Sudan crisis: Sudan airlift continues as ministers defend UK response to the crisis
Flights began landing in Cyprus on Tuesday evening and continued through the night, with more planned on Wednesday.
Home Secretary Suella Braverman said on Wednesday morning that 200 to 300 people had been brought out so far.
She said: “We are now commencing an extensive operation, working with over 1,000 personnel from the RAF and the armed forces.”
With British citizens, dual nationals and their dependents forced to make their own way to the Wadi Saeedna airstrip where the evacuation flights are taking off from, Ms Braverman defended the UK’s response to the crisis.
The Government had to cope with a “larger cohort of British nationals in Sudan compared to many other countries”, she said.
British forces are expected to take over control of running Wadi Saeedna from German troops, something which could require a larger UK military presence on the ground.
Defence Secretary Ben Wallace said 120 British troops have already been supporting the operation there.
The UK military could be ready to use force if needed to protect the air base in the event it comes under attack during the airlift, although the troops are primarily there to help with logistics and providing air traffic control.
The Government is also considering other options, including a possible seaborne evacuation from Port Sudan, some 500 miles from the capital.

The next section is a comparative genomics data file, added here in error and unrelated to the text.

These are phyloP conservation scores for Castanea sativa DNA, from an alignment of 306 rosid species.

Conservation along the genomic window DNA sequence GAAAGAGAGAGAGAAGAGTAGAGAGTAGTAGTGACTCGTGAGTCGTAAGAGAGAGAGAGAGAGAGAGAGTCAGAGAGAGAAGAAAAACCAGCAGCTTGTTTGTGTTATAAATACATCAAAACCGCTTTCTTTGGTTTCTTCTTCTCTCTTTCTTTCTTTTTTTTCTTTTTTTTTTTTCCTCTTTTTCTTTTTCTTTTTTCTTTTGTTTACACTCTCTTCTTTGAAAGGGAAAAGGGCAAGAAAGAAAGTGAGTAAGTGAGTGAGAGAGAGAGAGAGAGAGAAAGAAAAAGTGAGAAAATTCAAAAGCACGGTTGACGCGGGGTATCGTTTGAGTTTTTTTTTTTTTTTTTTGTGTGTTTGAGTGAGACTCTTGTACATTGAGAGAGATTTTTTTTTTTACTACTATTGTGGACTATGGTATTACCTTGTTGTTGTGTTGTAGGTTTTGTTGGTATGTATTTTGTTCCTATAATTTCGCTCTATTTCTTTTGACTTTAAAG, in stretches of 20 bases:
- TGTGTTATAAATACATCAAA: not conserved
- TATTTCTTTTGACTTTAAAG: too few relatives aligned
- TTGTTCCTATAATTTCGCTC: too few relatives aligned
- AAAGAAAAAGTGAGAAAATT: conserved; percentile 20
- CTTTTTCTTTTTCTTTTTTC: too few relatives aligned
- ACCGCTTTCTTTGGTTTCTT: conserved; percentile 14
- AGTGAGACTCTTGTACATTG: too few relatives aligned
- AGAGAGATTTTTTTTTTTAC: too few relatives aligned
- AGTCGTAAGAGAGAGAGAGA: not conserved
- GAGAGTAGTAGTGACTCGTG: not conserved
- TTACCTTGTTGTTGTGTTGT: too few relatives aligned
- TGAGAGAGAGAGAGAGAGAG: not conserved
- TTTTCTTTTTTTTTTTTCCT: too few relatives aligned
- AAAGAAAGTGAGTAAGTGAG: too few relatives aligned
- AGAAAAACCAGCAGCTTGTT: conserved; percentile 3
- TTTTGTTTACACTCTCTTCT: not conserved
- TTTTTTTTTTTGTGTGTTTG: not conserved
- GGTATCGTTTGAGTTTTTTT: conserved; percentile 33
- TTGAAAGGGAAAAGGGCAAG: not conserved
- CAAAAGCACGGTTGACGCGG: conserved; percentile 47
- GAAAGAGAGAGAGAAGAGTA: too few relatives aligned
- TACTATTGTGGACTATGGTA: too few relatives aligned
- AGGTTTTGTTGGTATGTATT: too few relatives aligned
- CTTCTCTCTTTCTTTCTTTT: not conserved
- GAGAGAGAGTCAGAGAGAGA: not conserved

HMS Lancaster and the RFA Cardigan Bay have been sent to the region.
Announcing the completion of Germany’s evacuation efforts, the country’s foreign minister Annalena Baerbock said Berlin would not leave civilians “to their own devices”, in an apparent swipe at the UK’s approach.
She said that “unlike in other countries”, Germany’s evacuation had included all its nationals and not just embassy staff.
Prime Minister Rishi Sunak said it was “right” that diplomats were prioritised “because they were being targeted”.
The mission was launched during a ceasefire brokered between the warring factions. But Foreign Secretary James Cleverly warned the extraction of UK nationals is “inherently dangerous” as “we cannot be sure for how long it will hold”.
A UK-born student attempting to flee Sudan said she did not have enough petrol to make the dangerous one-hour drive from the outskirts of Khartoum to the airstrip.
“I’m trying to get there. But the problem is the vehicles that we have have no gas, and the petrol stations are empty,” Samar Eltayeb, 20, from Birmingham, told the PA news agency.
“There’ll be constant flights within the next few days, but if I can’t find gas to get there, then I’m stuck.”
More than 2,000 British citizens have registered in Sudan with the FCDO.
Families with children or elderly relatives, or individuals with medical conditions, will be prioritised for the flights.
Only British passport holders and immediate family members with existing UK entry clearance are being told they are eligible.
Nationals have been warned all travel within Sudan is “conducted at your own risk”.
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